The saying goes that everything old becomes new again, and, as a child of the '80s, I'm thankful we've finally come back around to the synthetic pop of neon beats and heavy-hair power ballads. At least director Jim Mickle gets it. His soundtrack for Cold in July features some totally awesome tracks like "Cosmo Black" from Dynatron and "Wait" from the hair-metal icon, White Snake. "Dangerous Man" from Omar and the Howlers and "That's What Your Woman Is For" by Johnny Appleseed add to the film's rustic setting nicely. However, it's Jeff Grace's atmospheric score, somewhat reminiscent of classic John Carpenter, that ties the mood of this '80s-inspired neo-western together with bright, shiny, neon bow. We'll be touching on the '80s further down the list, as well, but Cold in July has a soundtrack and score worth seeking out.
One of the more interesting indie gems in 2014, Frank is a film about an avant garde band, The Soronprfbs, who secludes themselves in a cabin to come up with the ultimate artistic piece of music. Oh, yes, and they're headlined by Michael Fassbender wearing a giant, foam mask. But that quirky premise makes way for some very interesting and, sometimes, enlightening musical moments that made Frank one of the more enjoyable experiences this year. With music and songs written by Stephen Rennicks, the tracks most worthy of finding are "Secure the Galactic Perimeter" and "I Love You All." The latter of those you'll likely have stuck in your head for days, but if the full soundtrack for Frank proves anything it proves The Soronprfbs have a wickedly inventive sound, good enough, we hope, to warrant a future Frank stage-show.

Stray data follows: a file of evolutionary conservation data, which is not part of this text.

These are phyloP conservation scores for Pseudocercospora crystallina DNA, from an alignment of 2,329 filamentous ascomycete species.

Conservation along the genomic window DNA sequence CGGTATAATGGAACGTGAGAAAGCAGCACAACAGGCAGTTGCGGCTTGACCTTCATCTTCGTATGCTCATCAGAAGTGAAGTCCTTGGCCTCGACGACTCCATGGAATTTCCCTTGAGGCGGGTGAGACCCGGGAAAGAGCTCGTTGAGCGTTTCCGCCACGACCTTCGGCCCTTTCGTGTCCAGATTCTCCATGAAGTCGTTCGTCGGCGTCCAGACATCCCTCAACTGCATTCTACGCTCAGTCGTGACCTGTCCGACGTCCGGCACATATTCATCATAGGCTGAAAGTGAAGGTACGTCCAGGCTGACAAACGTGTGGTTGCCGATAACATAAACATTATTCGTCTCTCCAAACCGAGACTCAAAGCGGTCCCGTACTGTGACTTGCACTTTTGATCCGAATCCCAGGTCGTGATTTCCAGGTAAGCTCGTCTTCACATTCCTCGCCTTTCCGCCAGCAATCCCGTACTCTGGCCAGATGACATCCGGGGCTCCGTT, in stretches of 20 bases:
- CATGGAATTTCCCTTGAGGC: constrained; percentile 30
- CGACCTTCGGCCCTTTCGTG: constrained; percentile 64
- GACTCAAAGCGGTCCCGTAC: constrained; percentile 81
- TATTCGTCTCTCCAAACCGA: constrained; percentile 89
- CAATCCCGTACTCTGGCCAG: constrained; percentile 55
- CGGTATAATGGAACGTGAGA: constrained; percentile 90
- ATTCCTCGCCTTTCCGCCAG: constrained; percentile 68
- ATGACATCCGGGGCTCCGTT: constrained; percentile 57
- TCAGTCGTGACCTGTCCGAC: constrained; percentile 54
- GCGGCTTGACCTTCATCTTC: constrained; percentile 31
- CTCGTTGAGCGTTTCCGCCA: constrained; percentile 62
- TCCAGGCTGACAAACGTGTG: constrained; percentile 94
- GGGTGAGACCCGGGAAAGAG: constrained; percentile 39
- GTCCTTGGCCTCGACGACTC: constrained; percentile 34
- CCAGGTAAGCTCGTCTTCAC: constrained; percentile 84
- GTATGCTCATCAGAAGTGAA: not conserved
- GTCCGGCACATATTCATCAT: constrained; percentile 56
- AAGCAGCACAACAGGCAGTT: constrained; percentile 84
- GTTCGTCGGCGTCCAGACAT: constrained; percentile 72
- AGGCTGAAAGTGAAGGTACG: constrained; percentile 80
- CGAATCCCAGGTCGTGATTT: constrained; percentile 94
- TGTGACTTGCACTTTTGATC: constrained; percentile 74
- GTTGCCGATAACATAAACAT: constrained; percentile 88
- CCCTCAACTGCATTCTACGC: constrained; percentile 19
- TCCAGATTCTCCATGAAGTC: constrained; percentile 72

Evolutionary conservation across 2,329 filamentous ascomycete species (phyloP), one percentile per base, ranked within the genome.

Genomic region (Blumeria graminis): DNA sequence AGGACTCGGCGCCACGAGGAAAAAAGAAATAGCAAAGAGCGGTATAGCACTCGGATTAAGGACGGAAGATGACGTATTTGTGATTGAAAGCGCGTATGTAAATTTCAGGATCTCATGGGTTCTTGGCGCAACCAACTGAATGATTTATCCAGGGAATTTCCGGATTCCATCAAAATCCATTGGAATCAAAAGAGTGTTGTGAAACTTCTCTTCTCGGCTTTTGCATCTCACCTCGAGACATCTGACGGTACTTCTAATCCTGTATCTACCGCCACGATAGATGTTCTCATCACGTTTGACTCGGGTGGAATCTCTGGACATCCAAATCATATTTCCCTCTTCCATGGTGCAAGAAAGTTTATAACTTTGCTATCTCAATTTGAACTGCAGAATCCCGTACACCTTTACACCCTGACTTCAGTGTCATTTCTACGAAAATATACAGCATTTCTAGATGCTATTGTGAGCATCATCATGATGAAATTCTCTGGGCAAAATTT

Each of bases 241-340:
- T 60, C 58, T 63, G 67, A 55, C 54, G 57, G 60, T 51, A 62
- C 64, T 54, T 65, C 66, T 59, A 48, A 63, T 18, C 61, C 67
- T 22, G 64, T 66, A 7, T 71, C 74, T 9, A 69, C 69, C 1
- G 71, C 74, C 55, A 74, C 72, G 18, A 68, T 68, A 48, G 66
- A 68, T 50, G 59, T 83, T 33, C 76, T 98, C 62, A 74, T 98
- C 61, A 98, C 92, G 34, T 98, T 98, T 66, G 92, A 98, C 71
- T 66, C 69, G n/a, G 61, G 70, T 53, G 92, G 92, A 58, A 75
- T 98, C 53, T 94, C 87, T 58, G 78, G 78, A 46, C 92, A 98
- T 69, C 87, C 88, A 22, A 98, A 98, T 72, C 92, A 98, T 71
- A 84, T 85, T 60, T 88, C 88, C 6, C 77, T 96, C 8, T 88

#6. The LEGO Movie
Everything is awesome! And, if you've seen The LEGO Movie or had the fortunate opportunity to listen to its soundtrack, you'll probably agree. The film's score from Mark Mothersbaugh is as fun and vibrant as the film itself, but that song. That damn song. It permeates your every waking moment after you've listened to it, beckoning you back to listen to it one more time. Or, if you want a little variation, check out the version by Tegan and Sara along with The Lonely Island. Or there's the Unplugged version with Sammy Allen and Shawn Patterson. Or how about the instrumental sing-a-long bonus track included on the soundtrack. Sure, Will Arnett as Batman singing "Untitled Self Portrait" is all fine and dandy, but Everything Is Awesome! You guys, Everything Is Awesome!!! Guys…?
#5. Guardians of the Galaxy